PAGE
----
SIR JAMES BROOKE, K.C.B.
attracted a large portion of the native trade to its free port, and has become from its happy situation, in some measure an emporium for Straits' produce ; but, with this single commercial exception, our loss of footing and political influence in the Archipelago, is complete, and our intercourse with the natives has gradually become more restricted. We may sum up these remarks by taking a brief survey of the present position of the Archipelago. The Dutch are masters of a large tract of New Guinea at one extreme, and, at the other, have possessed themselves of the coast of Borneo, extending from the western boundary of Borneo Proper, to the southern limit of Matan. A glance at the chart will show that they have stations of more or less importance connecting these points, and that Java, and their settlement on Sumatra, give them exclusive command of the Straits of Sunda. It may likewise be here observed, that their territorial extension is only limited by their desires, for as there is no check from European nations, a title to possession is'too readily acquired from distracted and contending native governments.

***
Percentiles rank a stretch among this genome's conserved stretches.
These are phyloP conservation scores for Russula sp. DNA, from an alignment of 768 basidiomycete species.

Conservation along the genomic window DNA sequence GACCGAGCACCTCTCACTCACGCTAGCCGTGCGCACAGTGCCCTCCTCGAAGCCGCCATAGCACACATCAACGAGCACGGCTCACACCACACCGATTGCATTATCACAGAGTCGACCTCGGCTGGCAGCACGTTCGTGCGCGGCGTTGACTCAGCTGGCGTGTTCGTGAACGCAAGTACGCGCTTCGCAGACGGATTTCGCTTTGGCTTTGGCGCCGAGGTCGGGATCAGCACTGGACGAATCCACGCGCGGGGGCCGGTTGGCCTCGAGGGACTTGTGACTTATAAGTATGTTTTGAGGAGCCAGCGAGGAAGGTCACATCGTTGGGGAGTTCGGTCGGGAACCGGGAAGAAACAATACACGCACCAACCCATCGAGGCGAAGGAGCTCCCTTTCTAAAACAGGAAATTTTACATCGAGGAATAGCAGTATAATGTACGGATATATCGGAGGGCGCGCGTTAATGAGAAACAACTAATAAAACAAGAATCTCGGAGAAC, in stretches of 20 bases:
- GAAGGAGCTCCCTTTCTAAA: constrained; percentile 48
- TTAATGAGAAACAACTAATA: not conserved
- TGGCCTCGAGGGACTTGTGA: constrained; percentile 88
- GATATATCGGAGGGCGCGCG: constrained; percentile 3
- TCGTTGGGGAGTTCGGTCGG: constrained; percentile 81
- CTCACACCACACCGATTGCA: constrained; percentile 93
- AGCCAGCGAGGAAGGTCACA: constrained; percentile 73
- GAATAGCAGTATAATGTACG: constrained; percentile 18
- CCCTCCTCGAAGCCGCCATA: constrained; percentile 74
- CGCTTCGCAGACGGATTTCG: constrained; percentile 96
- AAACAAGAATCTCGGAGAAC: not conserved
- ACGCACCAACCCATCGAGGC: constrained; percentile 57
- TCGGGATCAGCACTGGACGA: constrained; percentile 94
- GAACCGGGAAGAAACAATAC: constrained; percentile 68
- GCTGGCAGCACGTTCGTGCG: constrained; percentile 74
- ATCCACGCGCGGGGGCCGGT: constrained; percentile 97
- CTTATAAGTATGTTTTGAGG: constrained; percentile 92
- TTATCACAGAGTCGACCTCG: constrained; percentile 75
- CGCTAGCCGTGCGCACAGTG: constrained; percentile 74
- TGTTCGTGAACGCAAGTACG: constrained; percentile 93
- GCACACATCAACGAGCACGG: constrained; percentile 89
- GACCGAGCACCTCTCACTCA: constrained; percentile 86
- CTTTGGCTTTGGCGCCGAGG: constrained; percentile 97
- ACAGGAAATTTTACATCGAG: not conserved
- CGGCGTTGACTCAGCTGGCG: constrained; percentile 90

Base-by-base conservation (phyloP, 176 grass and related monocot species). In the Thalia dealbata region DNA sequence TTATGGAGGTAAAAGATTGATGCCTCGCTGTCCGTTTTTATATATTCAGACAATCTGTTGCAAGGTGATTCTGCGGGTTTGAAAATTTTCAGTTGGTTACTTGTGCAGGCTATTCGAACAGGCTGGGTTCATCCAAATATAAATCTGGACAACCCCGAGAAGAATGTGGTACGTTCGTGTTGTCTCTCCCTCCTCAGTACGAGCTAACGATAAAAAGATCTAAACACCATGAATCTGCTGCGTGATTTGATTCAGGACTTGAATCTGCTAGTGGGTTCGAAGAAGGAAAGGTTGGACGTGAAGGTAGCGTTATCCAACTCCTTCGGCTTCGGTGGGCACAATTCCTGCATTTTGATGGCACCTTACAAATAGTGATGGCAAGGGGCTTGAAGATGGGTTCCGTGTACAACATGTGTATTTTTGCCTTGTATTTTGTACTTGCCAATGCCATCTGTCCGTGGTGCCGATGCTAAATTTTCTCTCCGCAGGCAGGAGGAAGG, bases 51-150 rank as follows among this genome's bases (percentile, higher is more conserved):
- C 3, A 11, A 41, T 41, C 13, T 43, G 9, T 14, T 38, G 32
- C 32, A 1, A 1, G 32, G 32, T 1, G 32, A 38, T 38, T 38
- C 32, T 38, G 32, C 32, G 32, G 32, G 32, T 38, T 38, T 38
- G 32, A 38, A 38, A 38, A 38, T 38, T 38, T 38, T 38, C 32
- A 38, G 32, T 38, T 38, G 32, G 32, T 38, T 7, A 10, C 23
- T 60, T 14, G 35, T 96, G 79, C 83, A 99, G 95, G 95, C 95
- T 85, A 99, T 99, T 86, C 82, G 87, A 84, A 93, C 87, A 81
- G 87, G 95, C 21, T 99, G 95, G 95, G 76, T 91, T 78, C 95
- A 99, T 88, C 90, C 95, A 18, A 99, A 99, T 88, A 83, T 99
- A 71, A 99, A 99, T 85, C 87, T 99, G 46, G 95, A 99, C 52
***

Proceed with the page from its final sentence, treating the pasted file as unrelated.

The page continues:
But the position of the Dutch nation in the " far East," though apparently so imposing, is, in reality, far from strong, and their power would easily sink before the vigorous opposition of any European country.
Java, exhausted and rebellious, submits, but remembers the period of British possession. The wildJava, exhausted and rebellious, submits, but remembers the period of British possession. The wild